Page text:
The engine work continues with the second six pot unit stripped and away for engineering and the next wet liner unit due to commence being overhauled in a short while.
In the meantime we seem to have been waiting for an overdrive conversion job for ages and as is often the way two have come in together. One of these is on a TR4A and the other on a TR5 so no great differences between the two as they are both using Laycock A type overdrive units.
The opportunity provided by the gearbox being out and stripped to change the mainshaft and machine the remote cover for the inhibitor switches also allows us to check the rest of it and replace any necessary parts at the same time. It is also worth whipping the clutch off to check that and removing the flywheel to inspect the rear crankshaft oil seal too.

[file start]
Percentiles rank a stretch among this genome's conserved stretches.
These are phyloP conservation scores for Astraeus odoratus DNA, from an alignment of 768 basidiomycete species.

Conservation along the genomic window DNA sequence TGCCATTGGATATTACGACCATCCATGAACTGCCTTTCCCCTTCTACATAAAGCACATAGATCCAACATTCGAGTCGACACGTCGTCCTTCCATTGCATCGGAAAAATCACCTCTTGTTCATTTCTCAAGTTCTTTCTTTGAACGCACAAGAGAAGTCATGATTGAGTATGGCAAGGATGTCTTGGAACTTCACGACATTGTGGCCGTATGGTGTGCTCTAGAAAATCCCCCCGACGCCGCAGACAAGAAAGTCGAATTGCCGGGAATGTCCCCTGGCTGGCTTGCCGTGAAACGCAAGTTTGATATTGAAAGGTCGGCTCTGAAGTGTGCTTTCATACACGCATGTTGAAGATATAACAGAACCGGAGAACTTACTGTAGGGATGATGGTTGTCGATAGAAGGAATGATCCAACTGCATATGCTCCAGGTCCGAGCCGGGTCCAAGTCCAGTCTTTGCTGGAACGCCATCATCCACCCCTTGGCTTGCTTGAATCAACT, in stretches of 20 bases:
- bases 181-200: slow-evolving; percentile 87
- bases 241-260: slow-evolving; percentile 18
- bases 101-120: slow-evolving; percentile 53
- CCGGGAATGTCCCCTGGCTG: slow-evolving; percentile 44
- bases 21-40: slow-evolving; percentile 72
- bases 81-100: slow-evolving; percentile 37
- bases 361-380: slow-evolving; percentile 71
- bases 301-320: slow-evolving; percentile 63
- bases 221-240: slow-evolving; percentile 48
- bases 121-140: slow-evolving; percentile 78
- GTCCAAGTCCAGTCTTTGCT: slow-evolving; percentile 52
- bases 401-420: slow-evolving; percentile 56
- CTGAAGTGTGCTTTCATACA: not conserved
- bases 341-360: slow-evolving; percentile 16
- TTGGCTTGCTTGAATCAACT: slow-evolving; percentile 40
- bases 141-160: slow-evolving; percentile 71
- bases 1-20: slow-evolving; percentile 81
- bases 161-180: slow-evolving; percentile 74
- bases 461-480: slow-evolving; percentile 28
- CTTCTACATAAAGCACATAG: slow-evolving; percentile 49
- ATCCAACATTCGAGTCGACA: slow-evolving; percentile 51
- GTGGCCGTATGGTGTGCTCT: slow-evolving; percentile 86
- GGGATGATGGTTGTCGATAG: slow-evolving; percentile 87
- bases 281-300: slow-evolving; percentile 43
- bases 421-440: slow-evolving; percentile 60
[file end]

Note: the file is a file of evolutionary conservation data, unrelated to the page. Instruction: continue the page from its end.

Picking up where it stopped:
With all that done it may be worth carrying out the usual clutch crosshaft mods to remove the broken taper pin problem for the future before fitting the rebuilt overdrive unit to the, also now rebuilt, gearbox and reinstalling into the car with the various new parts required to suit the new transmission condition, wiring it all up, filling the unit with gear oil, running and checking it, making any adjustments necessary before refitting the tunnel and trim.
This conversion isn’t cheap, anyone thinking that it can be done professionally for a couple of hundred pounds is likely to get a nasty shock when being told that they’re out by a factor of ten or thereabouts but it is one of those things you can do to your Triumph which pretty much transforms the driving experience especially on longer trips.